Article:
Qingdao probe the ‘straw on the camel’s back’ for world markets

CamelThe blog’s new Research Note in the ‘Your Compass on China’ series highlights the way that China’s commodity imports have been used to finance its housing bubble.  This is clearly a shock for investors, who have till now believed the imports were a sign of its superior economic policies and long-term growth prospects.

The Qingdao probe could thus become the straw that breaks the camel’s back for world markets.  There are two reasons to believe this is a serious threat:

  • Investors have assumed that China’s vast share of global commodity demand was due to its economic growth.  Now they will slowly wake up to find it was more about supporting a housing bubble
  • Similarly, they have assumed that China had become ‘middle class’ with Western living standards and incomes.  Now they will be forced to realise that consumer spending has been driven by the ‘wealth effect’

The worry is that the global financial system is currently priced for perfection. and may not be resilient enough to cope with this shock.  Investors, companies and individuals have been lulled into believing that central banks’ experience with the Lehman Bros collapse means they will never let markets suffer a major downturn:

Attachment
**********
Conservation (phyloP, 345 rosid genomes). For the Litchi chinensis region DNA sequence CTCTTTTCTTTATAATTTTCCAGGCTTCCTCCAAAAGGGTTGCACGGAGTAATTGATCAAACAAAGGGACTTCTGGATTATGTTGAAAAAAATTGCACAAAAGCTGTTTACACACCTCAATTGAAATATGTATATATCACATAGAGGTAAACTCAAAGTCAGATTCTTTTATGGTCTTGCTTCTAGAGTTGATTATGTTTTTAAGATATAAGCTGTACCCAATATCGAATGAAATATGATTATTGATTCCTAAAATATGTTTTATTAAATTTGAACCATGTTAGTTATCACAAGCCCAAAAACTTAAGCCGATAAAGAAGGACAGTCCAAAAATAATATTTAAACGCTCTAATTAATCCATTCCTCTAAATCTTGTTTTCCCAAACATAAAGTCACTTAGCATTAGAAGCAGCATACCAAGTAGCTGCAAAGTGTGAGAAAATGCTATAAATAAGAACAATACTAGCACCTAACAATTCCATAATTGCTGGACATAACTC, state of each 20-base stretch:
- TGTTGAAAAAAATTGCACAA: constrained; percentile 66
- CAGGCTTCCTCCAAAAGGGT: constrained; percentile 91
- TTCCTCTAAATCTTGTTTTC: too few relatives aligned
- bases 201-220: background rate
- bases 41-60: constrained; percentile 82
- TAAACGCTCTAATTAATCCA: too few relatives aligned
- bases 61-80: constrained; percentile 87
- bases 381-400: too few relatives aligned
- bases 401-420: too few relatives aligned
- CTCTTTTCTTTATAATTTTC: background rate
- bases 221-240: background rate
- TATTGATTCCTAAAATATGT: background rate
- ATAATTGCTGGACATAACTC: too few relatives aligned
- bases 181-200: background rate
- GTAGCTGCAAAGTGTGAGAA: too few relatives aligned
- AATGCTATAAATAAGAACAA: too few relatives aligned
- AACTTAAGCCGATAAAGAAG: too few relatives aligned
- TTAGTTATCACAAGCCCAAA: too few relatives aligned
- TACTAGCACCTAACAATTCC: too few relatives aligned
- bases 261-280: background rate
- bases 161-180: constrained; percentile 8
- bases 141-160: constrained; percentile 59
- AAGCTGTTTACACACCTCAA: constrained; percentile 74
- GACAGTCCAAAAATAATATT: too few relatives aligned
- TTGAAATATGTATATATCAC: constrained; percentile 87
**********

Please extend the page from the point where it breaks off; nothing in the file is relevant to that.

• Borrowing to buy stocks in New York is at record levels
  • Investors Intelligence US sentiment index at 62.2% is at danger level, above August 1987 and October 2007
  • American investors so-called ‘fear index’, the VIX, is at its lowest level since 2007

The best view is always from the top of the mountain, and thus it is no surprise to see Goldman Sachs still bullish:

If nothing unexpected upsets the stock market’s delicate balance at these lofty heights,  VIX could fall to record lows.”

The Qingdao probe is exactly the type of ”unexpected” event to reveal this as simply wishful thinking.  The key issue is that a large part (we don’t yet know how much), of China’s vast purchases of commodities since 2009 has not been used to build the economy.  Instead, it has been used as collateral to finance a huge property bubble.